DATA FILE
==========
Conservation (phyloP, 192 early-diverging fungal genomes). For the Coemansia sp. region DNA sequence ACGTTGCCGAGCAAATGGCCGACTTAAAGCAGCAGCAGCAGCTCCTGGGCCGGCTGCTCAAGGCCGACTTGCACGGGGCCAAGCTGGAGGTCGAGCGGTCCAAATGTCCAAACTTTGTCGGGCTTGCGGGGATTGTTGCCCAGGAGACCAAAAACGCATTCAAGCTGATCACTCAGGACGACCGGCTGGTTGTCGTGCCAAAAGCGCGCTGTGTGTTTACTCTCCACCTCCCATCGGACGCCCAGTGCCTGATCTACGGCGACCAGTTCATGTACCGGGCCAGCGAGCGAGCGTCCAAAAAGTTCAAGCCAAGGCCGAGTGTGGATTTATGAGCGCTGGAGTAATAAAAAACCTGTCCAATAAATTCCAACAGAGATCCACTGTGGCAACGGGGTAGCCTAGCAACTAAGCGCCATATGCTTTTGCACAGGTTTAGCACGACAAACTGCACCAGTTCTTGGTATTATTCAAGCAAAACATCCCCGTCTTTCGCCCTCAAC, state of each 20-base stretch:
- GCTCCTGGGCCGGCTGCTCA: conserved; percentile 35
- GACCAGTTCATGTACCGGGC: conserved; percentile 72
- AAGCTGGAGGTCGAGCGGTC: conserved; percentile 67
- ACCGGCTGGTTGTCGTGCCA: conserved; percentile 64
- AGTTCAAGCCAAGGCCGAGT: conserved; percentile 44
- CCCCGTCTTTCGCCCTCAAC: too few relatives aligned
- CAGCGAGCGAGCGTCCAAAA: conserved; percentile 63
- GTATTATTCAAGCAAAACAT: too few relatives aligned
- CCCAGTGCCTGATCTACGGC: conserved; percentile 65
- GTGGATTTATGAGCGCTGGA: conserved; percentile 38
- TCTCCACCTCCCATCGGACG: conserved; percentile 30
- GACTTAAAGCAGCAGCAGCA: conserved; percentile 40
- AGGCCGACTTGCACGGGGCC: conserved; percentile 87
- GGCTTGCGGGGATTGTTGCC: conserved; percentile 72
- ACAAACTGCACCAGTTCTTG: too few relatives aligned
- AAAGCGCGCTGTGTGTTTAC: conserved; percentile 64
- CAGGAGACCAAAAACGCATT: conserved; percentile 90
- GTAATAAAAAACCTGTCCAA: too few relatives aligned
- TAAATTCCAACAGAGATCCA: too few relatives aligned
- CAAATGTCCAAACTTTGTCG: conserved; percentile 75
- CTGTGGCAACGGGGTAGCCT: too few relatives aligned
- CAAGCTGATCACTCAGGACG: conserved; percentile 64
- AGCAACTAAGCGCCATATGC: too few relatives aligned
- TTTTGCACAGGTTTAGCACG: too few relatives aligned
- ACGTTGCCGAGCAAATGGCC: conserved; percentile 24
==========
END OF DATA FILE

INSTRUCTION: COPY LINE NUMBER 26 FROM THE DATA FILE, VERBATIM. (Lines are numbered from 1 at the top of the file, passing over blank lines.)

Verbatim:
- ACGTTGCCGAGCAAATGGCC: conserved; percentile 24